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Title: Some aspects of the joint action of α- and β- malt amylases on starch, with particular reference to the brewery mash
Author: Shadaksharaswamy, M.
Awarding Body: University of Edinburgh
Current Institution: University of Edinburgh
Date of Award: 1949
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Thus the work on the joint action of the amylases under the brewery mashing conditions has given sane information about the general behaviour of the amylases in addition to being of help for an understanding of the amylolyatic action in the mash tun. It is however, fully realised that simple laboratory experiments of the type described cannot fully simulate the conditions of brewery mash and more work must be carried out before a complete picture of the amylase action in the mash tun can be obtained. The substrate used has been soluble starch for the bulk of the experiments and in *1 per cent, concentration 5 as against this in the mash there is malt starch in about 20 per cent. concentration; both concentration and type are likely to affect the various starch conversions and their influences are worth investigating. In the present work, study of the influence of concomitants on the reactivity of amylases has not been undertaken; though, certain effects of these are clearly indicated at various stages of the work. There are a number of these present in the malt and therefore starch conversion in the mash tun is amylolysis in presence of innumerable other reactions, which exert some influence. Study of the effects of these concomitants is complicated but worth proceeding with. Again, the expression 'fermentable sugar' is by no means precise; we do not know what are the fermentable sugars present and in what proportions they are present. Apart frcm glucose and maltose it is claimed that various fermentable trisaccharides are present. Owing to the lack of suitable methods the estimation of these sugar's with reasonable accuracy has not so far been possible, but it is to be hoped that chromatographic analysis, particularly partition chromatography which is rapidly gaining importance in the estimation of sugars, even in minute quantities (Flood, Hirst and Jones, 1948; Partridge, 1948) will be of great help in the estimation of the individual fermentable sugars. This would not only help in an understanding of amylase action but also in clearing up some of the doubts about starch structure. However, taking these and other similar criticisms into account, it is still hoped that the claim can be made that suitable lines of working have been developed and useful results obtained as a preliminary to the more detailed study of the mash tun amylolysis, which must ultimately be undertaken.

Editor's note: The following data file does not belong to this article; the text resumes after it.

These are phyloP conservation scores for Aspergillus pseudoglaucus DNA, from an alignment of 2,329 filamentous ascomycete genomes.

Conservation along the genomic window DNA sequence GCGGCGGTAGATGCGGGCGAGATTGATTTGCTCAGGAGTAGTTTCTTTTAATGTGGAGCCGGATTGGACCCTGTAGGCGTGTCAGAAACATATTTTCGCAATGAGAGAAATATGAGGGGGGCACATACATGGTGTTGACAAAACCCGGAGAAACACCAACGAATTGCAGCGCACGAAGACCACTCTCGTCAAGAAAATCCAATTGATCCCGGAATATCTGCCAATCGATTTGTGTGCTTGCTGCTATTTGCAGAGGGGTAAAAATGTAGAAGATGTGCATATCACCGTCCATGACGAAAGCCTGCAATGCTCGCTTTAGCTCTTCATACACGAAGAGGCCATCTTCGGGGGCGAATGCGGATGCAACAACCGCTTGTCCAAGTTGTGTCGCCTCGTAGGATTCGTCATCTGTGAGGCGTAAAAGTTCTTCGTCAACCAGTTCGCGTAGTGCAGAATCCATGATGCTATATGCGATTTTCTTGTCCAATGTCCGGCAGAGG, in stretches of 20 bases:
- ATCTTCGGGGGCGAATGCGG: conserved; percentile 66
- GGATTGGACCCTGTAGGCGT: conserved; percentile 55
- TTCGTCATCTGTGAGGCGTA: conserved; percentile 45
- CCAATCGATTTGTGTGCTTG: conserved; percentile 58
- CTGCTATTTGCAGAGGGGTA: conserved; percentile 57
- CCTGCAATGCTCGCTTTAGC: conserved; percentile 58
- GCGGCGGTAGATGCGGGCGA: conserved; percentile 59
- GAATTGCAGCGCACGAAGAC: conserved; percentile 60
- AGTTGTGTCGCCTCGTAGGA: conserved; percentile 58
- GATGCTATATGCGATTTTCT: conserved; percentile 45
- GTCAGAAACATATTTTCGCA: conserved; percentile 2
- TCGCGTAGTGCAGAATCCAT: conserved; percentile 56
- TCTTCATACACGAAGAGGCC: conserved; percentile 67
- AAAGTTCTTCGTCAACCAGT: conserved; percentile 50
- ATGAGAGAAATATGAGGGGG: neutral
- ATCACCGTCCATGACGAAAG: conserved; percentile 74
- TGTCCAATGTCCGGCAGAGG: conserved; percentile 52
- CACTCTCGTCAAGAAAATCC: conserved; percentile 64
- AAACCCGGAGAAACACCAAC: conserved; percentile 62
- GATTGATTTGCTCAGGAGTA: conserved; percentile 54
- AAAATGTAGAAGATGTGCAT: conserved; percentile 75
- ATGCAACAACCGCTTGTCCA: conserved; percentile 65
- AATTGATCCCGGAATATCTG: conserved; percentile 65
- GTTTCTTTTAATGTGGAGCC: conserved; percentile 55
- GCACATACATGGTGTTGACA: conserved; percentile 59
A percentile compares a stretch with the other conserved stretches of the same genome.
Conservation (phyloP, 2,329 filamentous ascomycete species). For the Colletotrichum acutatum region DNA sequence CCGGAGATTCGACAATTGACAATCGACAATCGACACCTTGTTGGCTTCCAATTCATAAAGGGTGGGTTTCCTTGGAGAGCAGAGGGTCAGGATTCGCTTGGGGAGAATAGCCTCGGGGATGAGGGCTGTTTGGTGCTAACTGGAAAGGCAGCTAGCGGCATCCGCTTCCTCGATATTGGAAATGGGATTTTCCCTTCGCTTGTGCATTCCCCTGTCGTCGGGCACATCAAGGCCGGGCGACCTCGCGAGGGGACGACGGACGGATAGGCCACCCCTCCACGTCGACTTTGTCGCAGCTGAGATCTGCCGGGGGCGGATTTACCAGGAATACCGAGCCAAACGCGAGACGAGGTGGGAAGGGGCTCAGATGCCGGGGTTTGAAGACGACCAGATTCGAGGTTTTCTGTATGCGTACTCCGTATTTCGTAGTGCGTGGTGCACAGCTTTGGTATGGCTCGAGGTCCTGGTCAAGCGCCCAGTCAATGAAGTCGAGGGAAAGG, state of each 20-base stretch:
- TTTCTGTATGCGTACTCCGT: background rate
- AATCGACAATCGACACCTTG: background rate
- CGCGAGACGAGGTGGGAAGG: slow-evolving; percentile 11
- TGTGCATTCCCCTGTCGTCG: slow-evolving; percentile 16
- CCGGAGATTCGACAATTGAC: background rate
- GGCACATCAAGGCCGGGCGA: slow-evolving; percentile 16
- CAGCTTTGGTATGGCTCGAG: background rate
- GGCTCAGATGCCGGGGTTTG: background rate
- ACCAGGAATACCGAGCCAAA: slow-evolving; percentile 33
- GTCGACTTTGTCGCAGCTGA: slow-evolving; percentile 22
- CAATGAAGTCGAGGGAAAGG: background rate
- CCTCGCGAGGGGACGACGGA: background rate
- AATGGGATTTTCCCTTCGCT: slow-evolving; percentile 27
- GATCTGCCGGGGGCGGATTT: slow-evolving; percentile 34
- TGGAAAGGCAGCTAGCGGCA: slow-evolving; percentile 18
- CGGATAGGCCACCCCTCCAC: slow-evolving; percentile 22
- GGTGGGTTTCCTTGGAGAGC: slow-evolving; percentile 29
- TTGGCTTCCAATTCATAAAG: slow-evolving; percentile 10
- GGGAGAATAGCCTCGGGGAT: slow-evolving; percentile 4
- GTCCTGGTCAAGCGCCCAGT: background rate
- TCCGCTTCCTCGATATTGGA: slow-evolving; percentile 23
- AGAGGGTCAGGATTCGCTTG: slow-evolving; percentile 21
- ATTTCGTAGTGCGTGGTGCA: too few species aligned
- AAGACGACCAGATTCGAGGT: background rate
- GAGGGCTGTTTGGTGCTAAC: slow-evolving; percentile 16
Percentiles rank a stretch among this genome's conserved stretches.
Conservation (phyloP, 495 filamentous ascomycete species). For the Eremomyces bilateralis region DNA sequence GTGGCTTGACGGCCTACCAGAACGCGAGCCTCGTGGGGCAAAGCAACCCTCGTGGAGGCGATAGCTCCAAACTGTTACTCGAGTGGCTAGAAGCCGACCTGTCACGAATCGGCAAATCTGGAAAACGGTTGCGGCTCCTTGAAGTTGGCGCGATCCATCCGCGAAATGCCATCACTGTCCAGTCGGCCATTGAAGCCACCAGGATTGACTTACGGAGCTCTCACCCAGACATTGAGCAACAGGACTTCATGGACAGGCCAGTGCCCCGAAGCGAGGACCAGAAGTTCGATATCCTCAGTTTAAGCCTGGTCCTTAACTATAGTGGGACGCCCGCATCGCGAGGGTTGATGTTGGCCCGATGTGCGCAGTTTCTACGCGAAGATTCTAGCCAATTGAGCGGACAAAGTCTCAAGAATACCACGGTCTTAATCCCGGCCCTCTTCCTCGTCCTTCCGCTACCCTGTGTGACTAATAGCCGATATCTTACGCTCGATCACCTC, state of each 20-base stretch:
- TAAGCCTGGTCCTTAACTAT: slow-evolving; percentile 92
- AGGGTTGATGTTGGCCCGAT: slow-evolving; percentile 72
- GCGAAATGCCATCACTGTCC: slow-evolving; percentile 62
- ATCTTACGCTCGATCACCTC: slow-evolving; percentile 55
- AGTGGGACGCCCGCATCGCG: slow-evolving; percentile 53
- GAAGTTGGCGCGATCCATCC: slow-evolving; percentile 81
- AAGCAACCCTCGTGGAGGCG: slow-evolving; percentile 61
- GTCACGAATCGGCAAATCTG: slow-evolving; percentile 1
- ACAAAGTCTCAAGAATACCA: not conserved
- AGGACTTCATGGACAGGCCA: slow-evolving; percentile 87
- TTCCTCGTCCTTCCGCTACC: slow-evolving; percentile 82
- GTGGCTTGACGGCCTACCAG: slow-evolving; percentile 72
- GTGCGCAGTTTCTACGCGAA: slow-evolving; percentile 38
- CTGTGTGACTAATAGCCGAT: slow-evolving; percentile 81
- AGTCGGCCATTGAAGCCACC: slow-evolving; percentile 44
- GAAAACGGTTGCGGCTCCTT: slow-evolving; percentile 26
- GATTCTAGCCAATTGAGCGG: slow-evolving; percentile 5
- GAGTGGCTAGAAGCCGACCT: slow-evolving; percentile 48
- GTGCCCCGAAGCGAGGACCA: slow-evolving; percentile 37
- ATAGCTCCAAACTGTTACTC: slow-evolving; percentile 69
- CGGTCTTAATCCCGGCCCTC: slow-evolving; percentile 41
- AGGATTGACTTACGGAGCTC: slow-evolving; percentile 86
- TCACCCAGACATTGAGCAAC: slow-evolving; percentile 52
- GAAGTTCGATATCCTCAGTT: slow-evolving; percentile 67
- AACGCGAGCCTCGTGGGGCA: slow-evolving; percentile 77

Supervisor: Not available Sponsor: Not available
Qualification Name: Thesis (Ph.D.) Qualification Level: Doctoral
EThOS ID:  DOI: Not available